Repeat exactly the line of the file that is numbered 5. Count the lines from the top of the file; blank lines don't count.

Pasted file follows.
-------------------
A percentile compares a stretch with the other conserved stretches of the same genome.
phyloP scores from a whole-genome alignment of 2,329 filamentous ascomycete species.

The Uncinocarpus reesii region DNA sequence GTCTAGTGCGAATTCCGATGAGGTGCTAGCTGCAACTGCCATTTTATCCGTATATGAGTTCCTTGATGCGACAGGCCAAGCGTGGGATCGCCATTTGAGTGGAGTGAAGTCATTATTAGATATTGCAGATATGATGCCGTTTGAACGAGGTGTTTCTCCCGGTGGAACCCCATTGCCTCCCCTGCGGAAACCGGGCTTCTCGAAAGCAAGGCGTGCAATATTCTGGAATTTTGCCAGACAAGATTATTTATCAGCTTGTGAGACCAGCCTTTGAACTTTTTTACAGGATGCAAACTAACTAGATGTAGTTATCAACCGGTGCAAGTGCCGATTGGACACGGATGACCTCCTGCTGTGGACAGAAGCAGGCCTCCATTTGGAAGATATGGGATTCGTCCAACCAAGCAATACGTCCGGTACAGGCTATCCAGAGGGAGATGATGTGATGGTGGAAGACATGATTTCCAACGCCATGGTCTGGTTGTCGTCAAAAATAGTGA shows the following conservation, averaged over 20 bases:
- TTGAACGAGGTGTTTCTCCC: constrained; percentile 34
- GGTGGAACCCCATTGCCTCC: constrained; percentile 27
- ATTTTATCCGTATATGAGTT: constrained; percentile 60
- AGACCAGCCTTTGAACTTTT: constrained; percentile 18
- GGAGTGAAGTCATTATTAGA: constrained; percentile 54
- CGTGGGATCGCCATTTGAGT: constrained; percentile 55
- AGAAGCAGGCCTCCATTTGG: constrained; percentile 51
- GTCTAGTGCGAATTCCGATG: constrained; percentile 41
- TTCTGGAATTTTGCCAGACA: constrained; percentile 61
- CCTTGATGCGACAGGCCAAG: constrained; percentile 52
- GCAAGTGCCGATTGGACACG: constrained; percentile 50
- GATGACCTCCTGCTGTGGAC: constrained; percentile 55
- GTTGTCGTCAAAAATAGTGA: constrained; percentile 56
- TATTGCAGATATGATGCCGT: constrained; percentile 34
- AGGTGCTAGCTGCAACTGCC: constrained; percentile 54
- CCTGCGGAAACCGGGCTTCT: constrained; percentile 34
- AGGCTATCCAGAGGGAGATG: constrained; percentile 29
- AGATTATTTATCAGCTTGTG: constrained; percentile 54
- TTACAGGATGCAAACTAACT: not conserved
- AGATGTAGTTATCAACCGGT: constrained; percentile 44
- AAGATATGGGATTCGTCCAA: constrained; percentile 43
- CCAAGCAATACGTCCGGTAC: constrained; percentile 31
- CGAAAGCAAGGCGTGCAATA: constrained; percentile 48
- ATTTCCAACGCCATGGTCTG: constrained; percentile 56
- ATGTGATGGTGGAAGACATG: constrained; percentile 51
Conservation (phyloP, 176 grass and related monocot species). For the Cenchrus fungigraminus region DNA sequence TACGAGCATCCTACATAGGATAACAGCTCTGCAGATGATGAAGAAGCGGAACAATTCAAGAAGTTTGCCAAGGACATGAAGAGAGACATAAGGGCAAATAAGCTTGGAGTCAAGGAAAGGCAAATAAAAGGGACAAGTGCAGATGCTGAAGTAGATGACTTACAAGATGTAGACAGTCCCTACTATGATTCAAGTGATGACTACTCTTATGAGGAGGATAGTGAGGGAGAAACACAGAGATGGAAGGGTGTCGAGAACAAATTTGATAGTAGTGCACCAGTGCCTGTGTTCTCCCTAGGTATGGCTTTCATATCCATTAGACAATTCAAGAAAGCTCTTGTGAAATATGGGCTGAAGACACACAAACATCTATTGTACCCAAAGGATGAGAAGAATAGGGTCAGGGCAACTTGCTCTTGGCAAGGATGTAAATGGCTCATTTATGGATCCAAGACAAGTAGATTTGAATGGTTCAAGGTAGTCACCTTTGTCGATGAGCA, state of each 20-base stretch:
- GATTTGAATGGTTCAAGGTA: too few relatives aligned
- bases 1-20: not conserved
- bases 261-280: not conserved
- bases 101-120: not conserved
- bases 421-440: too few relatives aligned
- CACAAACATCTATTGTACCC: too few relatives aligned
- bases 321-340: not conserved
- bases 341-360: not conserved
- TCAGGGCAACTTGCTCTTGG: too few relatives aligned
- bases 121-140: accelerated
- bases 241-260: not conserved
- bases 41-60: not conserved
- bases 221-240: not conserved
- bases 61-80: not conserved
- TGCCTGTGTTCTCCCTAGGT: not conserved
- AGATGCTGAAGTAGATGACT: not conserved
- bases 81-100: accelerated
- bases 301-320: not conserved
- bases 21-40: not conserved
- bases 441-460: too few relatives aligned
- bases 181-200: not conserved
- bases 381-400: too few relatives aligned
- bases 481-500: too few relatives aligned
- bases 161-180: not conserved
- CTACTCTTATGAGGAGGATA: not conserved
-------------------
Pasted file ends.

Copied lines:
- GGTGGAACCCCATTGCCTCC: constrained; percentile 27